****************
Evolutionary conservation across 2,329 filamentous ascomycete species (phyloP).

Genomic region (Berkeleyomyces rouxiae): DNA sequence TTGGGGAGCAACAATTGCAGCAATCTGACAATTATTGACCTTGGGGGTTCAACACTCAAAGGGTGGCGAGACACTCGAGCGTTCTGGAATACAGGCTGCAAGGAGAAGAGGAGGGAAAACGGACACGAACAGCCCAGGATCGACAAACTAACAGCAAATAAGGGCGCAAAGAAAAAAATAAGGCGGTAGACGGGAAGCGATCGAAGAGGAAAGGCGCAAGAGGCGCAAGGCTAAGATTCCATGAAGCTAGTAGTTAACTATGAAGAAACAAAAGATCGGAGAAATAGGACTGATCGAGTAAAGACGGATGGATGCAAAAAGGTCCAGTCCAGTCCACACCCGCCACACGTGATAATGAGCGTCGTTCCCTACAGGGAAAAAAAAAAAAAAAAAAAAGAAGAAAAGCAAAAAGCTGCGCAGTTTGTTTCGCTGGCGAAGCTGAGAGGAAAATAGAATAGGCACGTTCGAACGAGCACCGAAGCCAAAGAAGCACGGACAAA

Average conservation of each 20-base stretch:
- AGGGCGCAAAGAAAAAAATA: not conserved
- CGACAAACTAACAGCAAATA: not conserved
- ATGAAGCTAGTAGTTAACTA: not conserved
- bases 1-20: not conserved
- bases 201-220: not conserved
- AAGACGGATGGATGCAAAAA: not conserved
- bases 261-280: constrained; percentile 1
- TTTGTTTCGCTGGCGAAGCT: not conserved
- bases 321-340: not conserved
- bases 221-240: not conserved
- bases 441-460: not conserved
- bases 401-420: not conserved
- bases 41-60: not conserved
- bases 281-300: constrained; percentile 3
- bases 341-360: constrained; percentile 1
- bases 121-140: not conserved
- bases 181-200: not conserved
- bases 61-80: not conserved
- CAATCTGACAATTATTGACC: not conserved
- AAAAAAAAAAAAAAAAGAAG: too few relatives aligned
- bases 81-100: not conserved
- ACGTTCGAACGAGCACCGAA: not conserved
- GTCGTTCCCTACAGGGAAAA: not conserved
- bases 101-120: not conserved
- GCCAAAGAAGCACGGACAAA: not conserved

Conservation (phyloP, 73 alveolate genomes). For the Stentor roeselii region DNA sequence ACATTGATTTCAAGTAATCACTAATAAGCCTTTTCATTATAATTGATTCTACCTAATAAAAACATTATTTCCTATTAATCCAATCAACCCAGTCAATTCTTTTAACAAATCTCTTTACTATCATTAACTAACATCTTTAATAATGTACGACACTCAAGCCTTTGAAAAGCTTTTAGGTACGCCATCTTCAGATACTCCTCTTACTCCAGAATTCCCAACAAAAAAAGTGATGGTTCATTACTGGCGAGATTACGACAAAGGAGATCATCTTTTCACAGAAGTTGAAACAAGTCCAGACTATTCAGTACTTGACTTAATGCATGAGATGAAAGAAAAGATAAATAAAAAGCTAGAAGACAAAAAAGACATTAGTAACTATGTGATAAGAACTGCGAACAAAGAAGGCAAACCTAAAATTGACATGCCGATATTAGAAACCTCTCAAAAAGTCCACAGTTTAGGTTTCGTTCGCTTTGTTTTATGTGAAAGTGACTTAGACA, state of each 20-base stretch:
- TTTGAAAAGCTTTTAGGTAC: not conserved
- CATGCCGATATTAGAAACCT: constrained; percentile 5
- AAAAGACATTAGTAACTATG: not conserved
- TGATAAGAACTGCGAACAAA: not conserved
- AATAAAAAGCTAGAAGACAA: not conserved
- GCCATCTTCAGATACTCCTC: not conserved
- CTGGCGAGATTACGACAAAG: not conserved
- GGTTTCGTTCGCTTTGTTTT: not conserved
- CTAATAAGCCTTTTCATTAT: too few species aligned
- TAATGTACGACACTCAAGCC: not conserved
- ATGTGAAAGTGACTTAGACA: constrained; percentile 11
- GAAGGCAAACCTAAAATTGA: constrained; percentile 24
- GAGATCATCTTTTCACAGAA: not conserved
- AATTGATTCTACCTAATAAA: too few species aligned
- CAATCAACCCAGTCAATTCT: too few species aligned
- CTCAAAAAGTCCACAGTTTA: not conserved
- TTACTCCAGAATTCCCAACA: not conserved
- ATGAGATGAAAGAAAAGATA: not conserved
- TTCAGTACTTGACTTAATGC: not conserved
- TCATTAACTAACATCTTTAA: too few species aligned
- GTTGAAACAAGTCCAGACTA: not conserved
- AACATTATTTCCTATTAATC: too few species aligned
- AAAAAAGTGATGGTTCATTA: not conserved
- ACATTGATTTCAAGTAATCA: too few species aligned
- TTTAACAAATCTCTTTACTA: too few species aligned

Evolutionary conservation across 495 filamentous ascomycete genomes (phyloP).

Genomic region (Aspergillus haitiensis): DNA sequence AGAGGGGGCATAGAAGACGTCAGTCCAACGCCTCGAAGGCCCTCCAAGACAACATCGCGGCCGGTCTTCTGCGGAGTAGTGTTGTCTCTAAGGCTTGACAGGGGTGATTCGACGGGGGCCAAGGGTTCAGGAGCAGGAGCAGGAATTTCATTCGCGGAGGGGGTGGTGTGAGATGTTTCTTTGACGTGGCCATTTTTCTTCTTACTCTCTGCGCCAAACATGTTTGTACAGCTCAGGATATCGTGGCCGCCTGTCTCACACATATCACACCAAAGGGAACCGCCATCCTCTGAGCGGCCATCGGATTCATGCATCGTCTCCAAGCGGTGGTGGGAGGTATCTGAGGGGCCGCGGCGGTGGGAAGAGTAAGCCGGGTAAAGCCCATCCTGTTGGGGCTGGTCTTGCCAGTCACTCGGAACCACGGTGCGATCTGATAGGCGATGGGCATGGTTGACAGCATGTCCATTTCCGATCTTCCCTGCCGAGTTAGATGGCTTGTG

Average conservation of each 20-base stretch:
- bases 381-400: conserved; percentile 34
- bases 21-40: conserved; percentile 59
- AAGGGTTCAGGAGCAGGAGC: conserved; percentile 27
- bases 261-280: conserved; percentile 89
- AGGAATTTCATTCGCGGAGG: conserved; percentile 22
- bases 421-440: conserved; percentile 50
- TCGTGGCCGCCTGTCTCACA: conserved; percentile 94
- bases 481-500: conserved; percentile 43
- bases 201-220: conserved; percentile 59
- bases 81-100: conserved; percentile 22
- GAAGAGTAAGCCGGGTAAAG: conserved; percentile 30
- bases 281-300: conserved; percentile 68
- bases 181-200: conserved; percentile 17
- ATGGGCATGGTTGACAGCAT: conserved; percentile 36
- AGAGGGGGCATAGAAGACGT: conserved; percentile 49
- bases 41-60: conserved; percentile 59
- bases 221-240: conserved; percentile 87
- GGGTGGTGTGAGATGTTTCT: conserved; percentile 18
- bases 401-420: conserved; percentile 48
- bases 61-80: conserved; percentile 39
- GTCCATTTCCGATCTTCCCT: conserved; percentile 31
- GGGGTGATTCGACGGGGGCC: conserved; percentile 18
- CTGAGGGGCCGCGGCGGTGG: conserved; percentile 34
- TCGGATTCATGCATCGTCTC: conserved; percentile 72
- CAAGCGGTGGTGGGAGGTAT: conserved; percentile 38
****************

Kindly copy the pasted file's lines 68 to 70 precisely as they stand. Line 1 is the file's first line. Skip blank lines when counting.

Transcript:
- GAAGAGTAAGCCGGGTAAAG: conserved; percentile 30
- bases 281-300: conserved; percentile 68
- bases 181-200: conserved; percentile 17